Former White House aide Michael K. Deaver, faced with growing criticism of his multimillion-dollar Washington consulting business, called for an independent counsel yesterday to investigate his lobbying activities for the Canadian government and other foreign and domestic clients.

Deaver's request came as Attorney General Edwin Meese III, asked last week to seek such an outside investigation, announced that he would disqualify himself from the matter because of his longtime association with Deaver.

Deputy Attorney General D. Lowell Jensen now must decide whether the Justice Department should conduct a preliminary probe of Deaver and whether the evidence warrants asking a three-judge panel to name an independent counsel.

Deaver said in a statement that "elementary due process and fairness to me and my family require appointment of an independent counsel. While I'm grateful for the president's continuing support, the climate has become such that this is the only way to resolve the issue fairly."

President Reagan told reporters Friday that a request by five Democratic senators that Meese seek an independent counsel was "ridiculous."

Deaver, who resigned as White House deputy chief of staff last May, said in his statement that he has tried during and after his government service "to comply with all of the ethical rules and regulations concerning government employes."

Deaver is the subject of two investigations into whether he violated federal conflict-of-interest laws in representing Canada on acid-rain pollution, an issue on which he worked while in the White House. The General Accounting Office is investigating for Congress, and the Office of Government Ethics referred its inquiry to the Justice Department Friday.

That referral and the senators' request require the Justice Department to consider seeking what would be the sixth independent counsel named under the 1978 Ethics in Government Act. Deaver's announcement could speed that process, which can take several months.

Deaver's move mirrors a similar announcement by Meese on March 22, 1984, when he asked then-attorney general William French Smith to seek an independent counsel to examine allegations of impropriety that surrounded Meese's nomination as attorney general.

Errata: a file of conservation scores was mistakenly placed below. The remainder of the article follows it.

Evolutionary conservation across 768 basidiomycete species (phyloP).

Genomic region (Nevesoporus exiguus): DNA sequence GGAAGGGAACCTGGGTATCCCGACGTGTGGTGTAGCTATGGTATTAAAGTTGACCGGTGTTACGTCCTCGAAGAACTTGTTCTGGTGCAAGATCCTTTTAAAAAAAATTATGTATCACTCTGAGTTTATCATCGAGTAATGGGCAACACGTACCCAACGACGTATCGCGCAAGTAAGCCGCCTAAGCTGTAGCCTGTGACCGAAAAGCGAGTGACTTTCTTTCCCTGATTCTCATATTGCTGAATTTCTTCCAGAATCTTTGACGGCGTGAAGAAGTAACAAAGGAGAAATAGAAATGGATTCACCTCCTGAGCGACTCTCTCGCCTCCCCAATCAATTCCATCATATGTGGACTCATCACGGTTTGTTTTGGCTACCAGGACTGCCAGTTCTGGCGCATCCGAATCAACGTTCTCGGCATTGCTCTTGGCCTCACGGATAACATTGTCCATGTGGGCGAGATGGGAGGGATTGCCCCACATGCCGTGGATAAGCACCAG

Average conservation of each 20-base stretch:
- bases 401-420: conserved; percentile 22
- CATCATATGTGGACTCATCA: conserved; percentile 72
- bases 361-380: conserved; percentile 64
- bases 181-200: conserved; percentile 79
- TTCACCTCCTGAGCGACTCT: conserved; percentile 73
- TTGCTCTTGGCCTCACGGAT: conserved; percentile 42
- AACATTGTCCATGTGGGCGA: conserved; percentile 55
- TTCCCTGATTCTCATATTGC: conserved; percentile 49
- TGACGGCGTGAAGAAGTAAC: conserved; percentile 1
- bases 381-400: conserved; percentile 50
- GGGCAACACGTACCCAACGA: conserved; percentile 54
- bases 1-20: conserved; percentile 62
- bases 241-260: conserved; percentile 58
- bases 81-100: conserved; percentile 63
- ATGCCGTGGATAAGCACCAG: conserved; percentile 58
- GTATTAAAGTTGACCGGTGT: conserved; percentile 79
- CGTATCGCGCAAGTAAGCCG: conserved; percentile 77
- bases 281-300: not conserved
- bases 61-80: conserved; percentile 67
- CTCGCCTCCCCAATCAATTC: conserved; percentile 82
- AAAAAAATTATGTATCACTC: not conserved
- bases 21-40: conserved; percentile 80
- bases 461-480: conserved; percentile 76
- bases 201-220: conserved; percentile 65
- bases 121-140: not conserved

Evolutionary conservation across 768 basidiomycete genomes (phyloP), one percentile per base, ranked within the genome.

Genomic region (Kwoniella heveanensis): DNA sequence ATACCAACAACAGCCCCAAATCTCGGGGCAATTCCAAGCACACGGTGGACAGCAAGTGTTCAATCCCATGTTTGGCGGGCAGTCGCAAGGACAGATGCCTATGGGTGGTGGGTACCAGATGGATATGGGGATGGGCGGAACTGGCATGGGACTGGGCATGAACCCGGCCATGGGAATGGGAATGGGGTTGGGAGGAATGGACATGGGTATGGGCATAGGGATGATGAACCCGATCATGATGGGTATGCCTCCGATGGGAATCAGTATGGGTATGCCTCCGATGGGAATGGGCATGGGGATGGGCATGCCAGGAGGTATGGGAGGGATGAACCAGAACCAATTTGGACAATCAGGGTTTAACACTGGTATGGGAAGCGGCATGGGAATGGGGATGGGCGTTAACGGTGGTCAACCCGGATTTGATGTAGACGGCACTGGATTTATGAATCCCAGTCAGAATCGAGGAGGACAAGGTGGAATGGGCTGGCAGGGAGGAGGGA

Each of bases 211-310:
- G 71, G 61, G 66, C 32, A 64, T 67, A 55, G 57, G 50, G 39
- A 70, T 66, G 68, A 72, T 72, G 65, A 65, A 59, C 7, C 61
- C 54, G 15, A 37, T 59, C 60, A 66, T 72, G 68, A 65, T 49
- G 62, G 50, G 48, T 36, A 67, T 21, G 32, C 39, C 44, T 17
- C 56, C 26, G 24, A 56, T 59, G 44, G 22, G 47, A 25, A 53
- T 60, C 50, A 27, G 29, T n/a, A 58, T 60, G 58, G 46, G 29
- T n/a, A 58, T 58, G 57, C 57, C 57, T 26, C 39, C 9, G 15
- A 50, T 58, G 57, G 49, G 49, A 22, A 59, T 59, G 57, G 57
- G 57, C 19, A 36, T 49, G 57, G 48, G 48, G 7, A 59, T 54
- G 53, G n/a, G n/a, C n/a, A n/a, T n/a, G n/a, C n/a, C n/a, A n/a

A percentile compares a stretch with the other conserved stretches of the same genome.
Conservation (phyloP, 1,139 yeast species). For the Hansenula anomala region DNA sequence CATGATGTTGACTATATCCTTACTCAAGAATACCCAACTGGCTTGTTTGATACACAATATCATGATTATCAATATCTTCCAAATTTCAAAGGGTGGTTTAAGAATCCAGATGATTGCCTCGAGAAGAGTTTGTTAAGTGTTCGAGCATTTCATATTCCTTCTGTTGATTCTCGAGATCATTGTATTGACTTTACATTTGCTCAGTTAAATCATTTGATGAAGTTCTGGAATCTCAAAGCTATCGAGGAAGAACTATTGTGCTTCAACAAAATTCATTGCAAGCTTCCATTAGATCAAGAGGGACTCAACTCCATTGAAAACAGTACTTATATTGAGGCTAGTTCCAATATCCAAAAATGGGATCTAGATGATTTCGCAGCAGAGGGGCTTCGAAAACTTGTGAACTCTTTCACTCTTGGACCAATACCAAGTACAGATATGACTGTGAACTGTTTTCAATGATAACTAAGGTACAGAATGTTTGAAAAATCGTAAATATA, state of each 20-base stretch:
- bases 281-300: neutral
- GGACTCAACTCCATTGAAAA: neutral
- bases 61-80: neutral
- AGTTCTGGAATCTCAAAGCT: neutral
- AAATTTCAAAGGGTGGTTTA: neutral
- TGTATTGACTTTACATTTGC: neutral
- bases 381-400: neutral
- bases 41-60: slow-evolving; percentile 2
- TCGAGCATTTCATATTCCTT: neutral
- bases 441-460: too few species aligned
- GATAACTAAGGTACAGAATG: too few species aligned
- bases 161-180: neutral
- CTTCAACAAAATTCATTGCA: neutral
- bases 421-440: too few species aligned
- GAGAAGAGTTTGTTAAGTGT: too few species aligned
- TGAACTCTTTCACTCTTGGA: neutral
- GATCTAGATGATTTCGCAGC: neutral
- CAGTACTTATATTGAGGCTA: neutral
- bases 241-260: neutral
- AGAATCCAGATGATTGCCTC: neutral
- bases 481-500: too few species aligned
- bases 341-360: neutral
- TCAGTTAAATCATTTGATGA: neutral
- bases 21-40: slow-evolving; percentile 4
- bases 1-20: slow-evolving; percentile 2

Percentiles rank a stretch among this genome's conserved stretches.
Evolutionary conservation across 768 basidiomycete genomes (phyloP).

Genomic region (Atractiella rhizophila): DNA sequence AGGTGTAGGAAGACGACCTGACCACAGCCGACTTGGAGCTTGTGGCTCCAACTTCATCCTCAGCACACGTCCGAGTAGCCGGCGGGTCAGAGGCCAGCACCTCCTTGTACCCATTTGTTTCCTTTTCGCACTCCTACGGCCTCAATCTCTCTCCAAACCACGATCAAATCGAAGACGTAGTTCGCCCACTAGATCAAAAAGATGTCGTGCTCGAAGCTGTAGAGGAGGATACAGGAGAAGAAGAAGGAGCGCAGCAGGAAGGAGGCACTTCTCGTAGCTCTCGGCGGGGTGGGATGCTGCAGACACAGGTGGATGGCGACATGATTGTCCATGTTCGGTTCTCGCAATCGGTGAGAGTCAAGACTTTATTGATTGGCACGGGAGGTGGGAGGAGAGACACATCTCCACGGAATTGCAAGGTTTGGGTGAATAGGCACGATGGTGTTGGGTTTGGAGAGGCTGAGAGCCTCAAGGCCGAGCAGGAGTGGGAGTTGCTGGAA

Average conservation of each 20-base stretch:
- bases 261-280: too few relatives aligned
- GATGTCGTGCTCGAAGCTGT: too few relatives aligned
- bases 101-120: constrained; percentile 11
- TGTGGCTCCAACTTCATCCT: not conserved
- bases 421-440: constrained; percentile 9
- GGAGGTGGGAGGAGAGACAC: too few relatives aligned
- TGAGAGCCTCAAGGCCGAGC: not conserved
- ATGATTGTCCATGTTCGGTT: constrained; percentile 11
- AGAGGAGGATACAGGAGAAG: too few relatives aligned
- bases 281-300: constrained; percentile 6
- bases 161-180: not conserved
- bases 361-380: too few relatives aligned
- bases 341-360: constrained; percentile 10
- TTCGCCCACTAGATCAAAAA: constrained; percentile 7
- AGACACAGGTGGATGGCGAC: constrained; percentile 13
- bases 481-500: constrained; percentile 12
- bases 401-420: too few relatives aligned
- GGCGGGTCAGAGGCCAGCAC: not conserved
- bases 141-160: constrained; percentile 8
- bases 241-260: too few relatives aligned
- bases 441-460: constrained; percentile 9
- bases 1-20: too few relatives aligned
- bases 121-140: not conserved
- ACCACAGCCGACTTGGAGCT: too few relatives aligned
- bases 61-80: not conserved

The Justice Department, then conducting a preliminary investigation of Meese, quickly sought the counsel, whose report that Meese had committed no criminal violations cleared the way for his confirmation.

Deaver's attorney, Herbert J. Miller, who has represented former president Richard M. Nixon, requested the outside probe in a letter to Meese yesterday. But Meese told a news conference that he has recused himself from the case "because of my longtime association with Mr. Deaver, which goes back almost 20 years to California."

Deaver worked for Meese in state government when Reagan was governor of California, and the two men worked side by side in the White House when Meese was presidential counselor during Reagan's first term. Meese said it would be "improper" for him to comment on allegations against Deaver.

Federal law prohibits a federal employe from representing anyone before his former agency for one year after leaving the government, from lobbying on any issue in which he personally and substantially participated and from negotiating for work with anyone affected by his job before resigning from that post.

One Canadian source told The Washington Post last week that Deaver discussed the possibility of representing Canada before he left the White House. The allegation was strongly denied by Canadian government spokesmen, who said the first discussion of what became Deaver's $105,000-a-year contract took place last May 16, six days after Deaver resigned.

A White House report to the GAO says Deaver met with a top adviser to Canadian Prime Minister Brian Mulroney in February 1985 to discuss the special envoys on acid rain that both countries appointed almost two weeks later, according to sources.

Drew Lewis, the former transportation secretary named as the U.S. envoy, said yesterday that Deaver's lobbying for Canada's position in seeking a cleanup of acid rain "was next to nothing." He called the controversy "a big to-do about nothing."

"If Mike did anything to help, he didn't make it clear to me," Lewis, now chairman of Union Pacific Railroad, told United Press International. He termed "totally inaccurate" published reports that Deaver had urged him to accept the special envoy post.

In the report, Lewis and Canadian envoy William Davis suggested a multimillion-dollar cleanup effort to combat acid-rain damage to wildlife, forests and lakes in the northeastern United States and Canada. Reagan embraced the recommendation, although he had previously expressed doubts about the validity of studies on acid rain.

In another development yesterday, William J. Anderson, director of the GAO's government division, said Canada's refusal to provide key information in his agency's probe of Deaver is "atypical."

"The Canadians have always cooperated," Anderson said. "They're not acting the same way in this case. I guess we never touched their sensitivities in quite this fashion in prior dealings."

Canadian Embassy spokesman Bruce Phillips said Friday that it was Canada's "longstanding policy" to refuse to cooperate with congressional investigations.

He said yesterday that "exceptions have been made . . . on a case-by-case basis" but that Canada is refusing to disclose "the nature of communications between Mr. Deaver and ourselves. It's what any self-respecting government would decline to tell anybody."

In an independent counsel's probe of Deaver, Phillips said that "our position would be the same" and that Canada would invoke "diplomatic privilege.